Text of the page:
There's a question that I've begun to ask myself whenever I'm in a one-on-one situation with another person. It's a pretty simple question, really--what does this person need?
You see, my role in any
interaction is up to me. Usually we just follow along in a simple role
without giving it much thought. If someone starts talking to us, we just
start talking back, and our role is just as a participant in a
conversation. But often we have the opportunity to be something
different--something more, even--if we take the time and make the effort to try
to assess the situation.
For example, someone may come
to me and ask for advice. On the surface, that's fine, and I may start
giving advice. But if I ask myself, what does she really need?, I may come
up with a different response. I may realize that she doesn't really want
advice, but just wants someone to talk to so that she can make up her own
mind. In that case, I can serve her best by listening closely, and maybe
asking a few well-times questions, such as "What do you think would be best
to do?" Or I may see that the person is feeling a bit lost, and could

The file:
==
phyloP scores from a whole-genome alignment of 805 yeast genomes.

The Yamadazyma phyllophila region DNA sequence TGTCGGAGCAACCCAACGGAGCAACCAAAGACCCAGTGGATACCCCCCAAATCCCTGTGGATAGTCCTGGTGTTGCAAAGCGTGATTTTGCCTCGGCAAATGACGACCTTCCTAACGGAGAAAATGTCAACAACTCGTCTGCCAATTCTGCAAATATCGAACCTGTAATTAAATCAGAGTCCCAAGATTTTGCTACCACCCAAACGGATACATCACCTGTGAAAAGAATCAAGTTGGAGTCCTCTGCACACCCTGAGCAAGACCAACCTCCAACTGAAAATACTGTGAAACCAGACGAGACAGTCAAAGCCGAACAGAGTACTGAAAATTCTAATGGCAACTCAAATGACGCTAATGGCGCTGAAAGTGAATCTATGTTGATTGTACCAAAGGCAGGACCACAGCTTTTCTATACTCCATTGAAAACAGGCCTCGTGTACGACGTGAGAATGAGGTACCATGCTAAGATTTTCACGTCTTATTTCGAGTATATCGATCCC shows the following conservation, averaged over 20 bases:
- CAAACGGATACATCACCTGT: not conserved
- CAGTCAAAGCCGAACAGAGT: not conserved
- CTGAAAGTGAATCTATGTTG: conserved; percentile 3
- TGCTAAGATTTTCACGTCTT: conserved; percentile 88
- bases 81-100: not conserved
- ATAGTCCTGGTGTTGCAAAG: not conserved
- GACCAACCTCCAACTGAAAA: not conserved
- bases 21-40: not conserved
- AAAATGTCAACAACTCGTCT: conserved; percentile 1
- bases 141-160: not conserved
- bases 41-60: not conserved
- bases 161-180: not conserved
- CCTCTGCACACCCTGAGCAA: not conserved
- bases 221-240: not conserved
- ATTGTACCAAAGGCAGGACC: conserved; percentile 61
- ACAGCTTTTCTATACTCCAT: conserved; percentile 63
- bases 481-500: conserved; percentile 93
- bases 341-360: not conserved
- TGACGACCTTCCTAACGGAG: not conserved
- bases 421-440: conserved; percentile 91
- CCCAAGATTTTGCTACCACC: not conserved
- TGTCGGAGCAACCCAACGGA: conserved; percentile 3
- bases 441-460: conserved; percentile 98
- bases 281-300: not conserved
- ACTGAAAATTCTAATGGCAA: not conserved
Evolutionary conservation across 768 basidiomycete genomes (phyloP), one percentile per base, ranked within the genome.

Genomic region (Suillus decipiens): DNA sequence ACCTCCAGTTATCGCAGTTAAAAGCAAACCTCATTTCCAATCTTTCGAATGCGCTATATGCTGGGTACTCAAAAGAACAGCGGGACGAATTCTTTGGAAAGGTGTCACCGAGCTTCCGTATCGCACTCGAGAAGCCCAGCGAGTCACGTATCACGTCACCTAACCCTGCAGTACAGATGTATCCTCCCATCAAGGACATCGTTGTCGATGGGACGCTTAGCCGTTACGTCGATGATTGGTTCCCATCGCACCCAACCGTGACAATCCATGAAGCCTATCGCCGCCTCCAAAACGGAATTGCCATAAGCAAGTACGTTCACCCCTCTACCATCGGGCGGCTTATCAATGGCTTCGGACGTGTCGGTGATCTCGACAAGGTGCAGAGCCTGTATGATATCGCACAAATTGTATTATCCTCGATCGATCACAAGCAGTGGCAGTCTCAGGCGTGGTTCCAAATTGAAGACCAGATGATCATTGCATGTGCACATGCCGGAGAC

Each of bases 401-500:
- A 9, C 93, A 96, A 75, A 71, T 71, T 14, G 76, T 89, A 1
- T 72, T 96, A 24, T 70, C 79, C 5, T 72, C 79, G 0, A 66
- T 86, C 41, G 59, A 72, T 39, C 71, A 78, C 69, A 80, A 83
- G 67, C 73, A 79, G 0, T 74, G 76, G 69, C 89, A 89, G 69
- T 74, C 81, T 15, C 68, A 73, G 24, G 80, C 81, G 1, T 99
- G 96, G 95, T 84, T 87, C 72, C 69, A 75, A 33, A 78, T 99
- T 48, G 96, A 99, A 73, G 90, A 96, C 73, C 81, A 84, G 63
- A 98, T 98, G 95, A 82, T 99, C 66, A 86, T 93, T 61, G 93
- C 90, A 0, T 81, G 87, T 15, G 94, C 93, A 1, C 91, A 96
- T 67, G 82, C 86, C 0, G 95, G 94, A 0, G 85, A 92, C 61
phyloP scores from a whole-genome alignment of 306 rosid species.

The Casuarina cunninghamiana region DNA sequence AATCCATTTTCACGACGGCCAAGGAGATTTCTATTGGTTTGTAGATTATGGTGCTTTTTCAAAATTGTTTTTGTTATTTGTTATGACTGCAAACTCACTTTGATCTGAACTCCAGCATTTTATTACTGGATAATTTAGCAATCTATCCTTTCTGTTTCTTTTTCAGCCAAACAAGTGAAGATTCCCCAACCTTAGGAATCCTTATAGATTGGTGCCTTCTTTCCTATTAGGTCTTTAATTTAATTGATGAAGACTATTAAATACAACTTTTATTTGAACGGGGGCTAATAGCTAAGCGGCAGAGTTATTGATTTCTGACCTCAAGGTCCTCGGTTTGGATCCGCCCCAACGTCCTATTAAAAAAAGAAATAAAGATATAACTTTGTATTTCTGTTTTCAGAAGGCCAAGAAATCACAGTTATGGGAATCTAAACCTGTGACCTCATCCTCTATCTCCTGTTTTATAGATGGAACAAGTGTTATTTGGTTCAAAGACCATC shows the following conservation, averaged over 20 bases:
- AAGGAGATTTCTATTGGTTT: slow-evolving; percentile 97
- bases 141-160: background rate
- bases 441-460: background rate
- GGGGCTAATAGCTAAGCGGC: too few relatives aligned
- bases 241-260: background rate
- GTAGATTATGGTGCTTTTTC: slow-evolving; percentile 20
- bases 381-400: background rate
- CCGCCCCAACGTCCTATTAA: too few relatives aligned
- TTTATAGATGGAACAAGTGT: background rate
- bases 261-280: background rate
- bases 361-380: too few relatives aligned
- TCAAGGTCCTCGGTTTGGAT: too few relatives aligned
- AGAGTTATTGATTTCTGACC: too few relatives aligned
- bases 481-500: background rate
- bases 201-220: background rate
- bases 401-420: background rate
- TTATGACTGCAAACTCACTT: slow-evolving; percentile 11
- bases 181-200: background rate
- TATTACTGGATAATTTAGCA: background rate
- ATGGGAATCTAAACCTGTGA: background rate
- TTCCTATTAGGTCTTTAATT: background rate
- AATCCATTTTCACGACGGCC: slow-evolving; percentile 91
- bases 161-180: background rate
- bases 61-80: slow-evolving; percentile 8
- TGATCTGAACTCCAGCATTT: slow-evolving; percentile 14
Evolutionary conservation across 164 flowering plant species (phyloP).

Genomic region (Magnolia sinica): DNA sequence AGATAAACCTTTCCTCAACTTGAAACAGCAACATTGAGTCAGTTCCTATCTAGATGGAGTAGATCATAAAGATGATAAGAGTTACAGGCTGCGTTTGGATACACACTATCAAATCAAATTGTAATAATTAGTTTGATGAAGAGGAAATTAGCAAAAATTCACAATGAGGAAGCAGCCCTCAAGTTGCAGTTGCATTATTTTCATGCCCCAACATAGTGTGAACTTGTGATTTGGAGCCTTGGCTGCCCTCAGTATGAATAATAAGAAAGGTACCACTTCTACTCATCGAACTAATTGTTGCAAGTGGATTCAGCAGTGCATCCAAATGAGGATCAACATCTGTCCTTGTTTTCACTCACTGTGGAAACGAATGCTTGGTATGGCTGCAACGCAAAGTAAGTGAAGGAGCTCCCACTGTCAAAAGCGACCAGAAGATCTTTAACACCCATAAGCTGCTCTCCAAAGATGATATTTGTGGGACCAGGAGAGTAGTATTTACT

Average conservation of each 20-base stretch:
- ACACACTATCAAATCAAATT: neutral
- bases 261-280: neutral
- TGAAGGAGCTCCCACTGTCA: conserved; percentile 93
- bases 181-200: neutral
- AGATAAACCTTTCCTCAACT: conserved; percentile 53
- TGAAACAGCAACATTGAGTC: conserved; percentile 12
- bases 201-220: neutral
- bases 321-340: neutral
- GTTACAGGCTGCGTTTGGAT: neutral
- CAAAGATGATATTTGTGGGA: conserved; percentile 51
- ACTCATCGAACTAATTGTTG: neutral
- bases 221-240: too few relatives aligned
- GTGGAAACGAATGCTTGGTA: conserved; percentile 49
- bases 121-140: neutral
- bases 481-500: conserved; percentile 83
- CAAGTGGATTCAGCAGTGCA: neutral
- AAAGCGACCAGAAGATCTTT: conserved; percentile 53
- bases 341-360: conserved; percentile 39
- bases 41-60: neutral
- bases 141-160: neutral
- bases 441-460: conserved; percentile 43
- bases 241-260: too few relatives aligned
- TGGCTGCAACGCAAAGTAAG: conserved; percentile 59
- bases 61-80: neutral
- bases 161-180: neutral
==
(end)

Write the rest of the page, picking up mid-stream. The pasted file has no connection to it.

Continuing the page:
use a little encouragement. So rather than responding to his comment about
a rough day by talking about just how rough my own day has been, I can reply by
offering that encouragement, sincerely, from the heart. The encouragement
will go a lot further than just playing the one-upmanship game.
Someone who just injured
himself may be afraid, and may need to talk about the injury and his fears
rather than hearing about how I hurt myself in a similar way. Someone
who's having relationship problems may need to be directed to think about how
his or her partner feels rather than being given advice on how relationships
work, or how to fix them. If I truly and sincerely ask myself, "what
does this person need?," then I can serve that person in the best way that
I know how. Just falling into a casual conversation usually isn't going to
lead to the best of outcomes for the other person, so it's up to me to try to
give all that I can to anyone who needs it--and most people need something from
us at least some of the time.